The 18F.sup.- was introduced to the Tracerlab MX® and dried using the standard drying process used in the production of 2-[18F]fluoro-2-deoxyglucose. Kryptofix® 2.2.2/potassium carbonate were used to solubilise the fluoride in acetonitrile. On completion of the drying process, followed by dissolution of the fluoride in acetonitrile, a sample of the dried 18F-- in acetonitrile was taken for water content analysis and measured on a Karl Fisher titration meter. Where necessary, extra additions of water were introduced to bring the water content above that normally obtained by the drying process. A 1 ml Hi Trap® cartridge was packed with around 370 mg of a solid-phase bound protected mannose precursor at a substitution of 0.003 mmol/g. One end of the cartridge was connected via a loop to a syringe driver. The other end of the cartridge was then connected to a N2 filled vial fitted with a molecular sieve vent. A hot air gun was then used to heat the cartridge at an external cartridge temperature of 80° C. 6×0.5 ml of dry acetonitrile was then injected through the system to wash out any impurities and water (naturally present on the resin due for instance from incomplete drying) and the acetonitrile was then discarded. The auto sampler vial containing the dried 18F-- solution (450 μl) was fitted to the apparatus in its place. The syringe driver then moved the dried fluoride backwards and forwards at a flow rate of 180 μl/min through 5 cycles. The dried fluoride reacted with the solid-phase mannose precursor to liberate a protected [18F]-2-deoxy glucose derivative (which post deprotection gives 2-[18F]-2-deoxyglucose). A 5 μl sample was then taken from the auto sampler vial for thin-layer chromatography (TLC) analysis and spotted onto a silica gel 60 F254 plate and then run in an acetonitrile/water solvent made up to a ratio of 90/10. The radiochemical purity was established on a Perkin Elmer Instant Imager.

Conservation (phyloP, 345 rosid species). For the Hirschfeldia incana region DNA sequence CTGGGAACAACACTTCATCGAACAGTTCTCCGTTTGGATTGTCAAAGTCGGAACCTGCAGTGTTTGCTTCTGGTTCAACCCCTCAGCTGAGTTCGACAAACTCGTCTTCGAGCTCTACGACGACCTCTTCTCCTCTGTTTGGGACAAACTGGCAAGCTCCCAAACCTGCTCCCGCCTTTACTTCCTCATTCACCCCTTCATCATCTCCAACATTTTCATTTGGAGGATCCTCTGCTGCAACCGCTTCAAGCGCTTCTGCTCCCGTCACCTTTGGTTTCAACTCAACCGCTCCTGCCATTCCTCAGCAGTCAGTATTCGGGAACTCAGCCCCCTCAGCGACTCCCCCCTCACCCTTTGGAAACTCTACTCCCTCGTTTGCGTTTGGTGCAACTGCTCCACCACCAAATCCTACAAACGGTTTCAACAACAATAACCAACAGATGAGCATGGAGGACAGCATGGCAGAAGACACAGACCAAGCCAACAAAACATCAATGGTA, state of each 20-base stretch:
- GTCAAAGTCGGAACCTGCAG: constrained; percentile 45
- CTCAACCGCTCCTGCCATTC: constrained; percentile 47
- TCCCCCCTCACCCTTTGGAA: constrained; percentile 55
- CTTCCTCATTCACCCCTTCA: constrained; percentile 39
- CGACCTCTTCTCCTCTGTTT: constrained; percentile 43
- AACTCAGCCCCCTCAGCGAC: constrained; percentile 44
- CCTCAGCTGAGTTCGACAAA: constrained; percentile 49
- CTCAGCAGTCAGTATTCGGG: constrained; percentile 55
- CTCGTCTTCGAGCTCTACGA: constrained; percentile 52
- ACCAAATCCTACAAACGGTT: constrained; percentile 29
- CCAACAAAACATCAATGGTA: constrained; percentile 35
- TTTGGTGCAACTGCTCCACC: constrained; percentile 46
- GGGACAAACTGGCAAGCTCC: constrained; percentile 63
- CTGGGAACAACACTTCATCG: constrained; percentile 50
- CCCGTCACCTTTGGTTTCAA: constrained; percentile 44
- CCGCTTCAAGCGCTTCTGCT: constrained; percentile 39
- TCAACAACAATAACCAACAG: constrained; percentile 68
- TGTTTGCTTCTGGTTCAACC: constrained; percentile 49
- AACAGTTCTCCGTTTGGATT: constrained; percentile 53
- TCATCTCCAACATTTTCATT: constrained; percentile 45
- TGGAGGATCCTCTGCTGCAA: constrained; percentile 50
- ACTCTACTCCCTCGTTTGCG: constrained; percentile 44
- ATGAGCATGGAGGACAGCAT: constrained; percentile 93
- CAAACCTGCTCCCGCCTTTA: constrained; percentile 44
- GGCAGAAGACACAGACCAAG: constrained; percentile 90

b) Tetra Acetyl Mannose Triflate Labelling
 A solution of 32 mgs of K2CO3 dissolved in 600 μl of HPLC grade H2O, plus 150 mgs of Kryptofix®2.2.2 dissolved in 2.5 ml of acetonitrile was prepared. 0.6 ml of this was added to a glassy carbon reactor together with around 40 MBq of 18F-- in 180 enriched water. The heater controller was set to 95° C., and the reaction vessel was heated for a total of 35 mins to dry the fluoride. The water and acetonitrile were evaporated in a flow of nitrogen. 1 ml of acetonitrile was injected three times in total at 2 minute intervals, to facilitate azeotropic removal of water from the fluoride, the first addition being 20 minutes into the drying process. At 35 minutes the heater was turned off and the reaction vessel cooled by compressed air flow external to the reaction vessel to around 45° C. 25 mgs of mannose triflate in 2.0 ml of CH3CN was then added to the dried fluoride, followed by mixing. The heater controller was set to 85° C. 2 minutes after reaching the set temperature a sample for TLC analysis was obtained. The heater was turned off and the reaction vessel cooled by compressed air flow to around 45° C. The sample for TLC analysis was spotted onto a silica gel strip and then run in an acetonitrile/water solvent made up to a ratio of 95/5. The radiochemical purity was established on a Perkin Elmer Instant Imager. The top of the reaction vessel was then removed and a 50 μl sample taken for water content analysis on a Karl Fisher Titration meter.